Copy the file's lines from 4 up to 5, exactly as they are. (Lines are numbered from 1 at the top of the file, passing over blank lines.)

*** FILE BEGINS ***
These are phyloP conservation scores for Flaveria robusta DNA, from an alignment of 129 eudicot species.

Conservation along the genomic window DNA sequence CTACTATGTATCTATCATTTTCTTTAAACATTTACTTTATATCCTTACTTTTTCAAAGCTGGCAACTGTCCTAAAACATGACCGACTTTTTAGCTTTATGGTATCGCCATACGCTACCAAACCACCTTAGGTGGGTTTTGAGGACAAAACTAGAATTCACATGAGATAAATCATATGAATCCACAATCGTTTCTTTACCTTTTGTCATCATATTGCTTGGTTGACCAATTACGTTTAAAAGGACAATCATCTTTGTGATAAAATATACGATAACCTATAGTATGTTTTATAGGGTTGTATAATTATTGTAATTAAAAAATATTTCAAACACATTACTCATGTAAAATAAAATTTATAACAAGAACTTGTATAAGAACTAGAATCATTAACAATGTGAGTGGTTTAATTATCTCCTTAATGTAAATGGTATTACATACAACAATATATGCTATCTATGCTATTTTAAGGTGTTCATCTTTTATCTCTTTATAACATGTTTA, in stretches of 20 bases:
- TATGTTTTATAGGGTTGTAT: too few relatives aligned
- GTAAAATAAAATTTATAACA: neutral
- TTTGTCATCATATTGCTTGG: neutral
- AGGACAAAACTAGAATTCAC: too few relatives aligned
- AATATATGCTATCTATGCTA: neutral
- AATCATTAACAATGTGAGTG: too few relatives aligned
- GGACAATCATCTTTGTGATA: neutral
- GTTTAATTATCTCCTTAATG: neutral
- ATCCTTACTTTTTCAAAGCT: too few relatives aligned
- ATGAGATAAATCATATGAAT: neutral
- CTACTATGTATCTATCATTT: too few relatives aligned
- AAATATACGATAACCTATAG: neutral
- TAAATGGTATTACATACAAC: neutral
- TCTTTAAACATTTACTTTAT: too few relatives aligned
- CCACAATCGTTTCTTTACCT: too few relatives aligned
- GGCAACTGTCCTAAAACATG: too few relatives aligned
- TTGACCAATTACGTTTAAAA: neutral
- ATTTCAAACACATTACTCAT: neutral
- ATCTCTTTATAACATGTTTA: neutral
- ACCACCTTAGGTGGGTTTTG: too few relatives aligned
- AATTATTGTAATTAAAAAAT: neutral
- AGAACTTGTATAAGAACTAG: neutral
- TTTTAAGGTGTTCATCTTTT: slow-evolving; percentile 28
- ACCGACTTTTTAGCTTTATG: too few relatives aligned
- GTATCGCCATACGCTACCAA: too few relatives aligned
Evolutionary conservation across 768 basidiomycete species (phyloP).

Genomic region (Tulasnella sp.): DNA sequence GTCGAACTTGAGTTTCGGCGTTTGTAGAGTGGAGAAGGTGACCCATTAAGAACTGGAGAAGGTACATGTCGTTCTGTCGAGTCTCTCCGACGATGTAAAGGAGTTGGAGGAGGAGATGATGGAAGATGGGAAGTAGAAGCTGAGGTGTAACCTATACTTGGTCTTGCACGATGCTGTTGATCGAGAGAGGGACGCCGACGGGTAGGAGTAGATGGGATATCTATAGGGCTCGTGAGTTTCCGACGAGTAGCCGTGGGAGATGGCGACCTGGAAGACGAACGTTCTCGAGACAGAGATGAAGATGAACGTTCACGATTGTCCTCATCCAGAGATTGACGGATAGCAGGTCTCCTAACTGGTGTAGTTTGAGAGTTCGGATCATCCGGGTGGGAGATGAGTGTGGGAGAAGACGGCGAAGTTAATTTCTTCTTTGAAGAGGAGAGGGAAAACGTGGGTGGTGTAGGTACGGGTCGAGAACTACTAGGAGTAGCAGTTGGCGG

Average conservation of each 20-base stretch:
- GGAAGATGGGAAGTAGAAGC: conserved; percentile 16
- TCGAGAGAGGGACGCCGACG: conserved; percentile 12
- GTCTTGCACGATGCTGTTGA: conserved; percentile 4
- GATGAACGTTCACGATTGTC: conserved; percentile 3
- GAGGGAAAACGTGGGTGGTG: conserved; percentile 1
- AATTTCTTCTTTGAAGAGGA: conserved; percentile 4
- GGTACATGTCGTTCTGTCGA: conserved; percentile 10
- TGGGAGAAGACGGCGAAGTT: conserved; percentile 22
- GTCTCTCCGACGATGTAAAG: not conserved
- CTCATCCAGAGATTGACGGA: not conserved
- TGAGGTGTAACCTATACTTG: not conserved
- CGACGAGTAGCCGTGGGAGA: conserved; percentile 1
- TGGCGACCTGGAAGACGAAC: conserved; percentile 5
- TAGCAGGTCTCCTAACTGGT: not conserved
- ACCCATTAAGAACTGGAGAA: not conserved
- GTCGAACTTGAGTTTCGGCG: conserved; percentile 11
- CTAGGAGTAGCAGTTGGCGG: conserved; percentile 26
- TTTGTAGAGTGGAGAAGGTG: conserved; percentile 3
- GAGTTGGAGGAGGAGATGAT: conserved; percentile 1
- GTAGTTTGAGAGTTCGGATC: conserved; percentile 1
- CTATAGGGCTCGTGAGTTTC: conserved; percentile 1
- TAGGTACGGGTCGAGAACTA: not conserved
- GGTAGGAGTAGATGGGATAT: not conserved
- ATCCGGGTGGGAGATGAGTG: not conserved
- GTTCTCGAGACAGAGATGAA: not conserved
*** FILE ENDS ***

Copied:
- GTAAAATAAAATTTATAACA: neutral
- TTTGTCATCATATTGCTTGG: neutral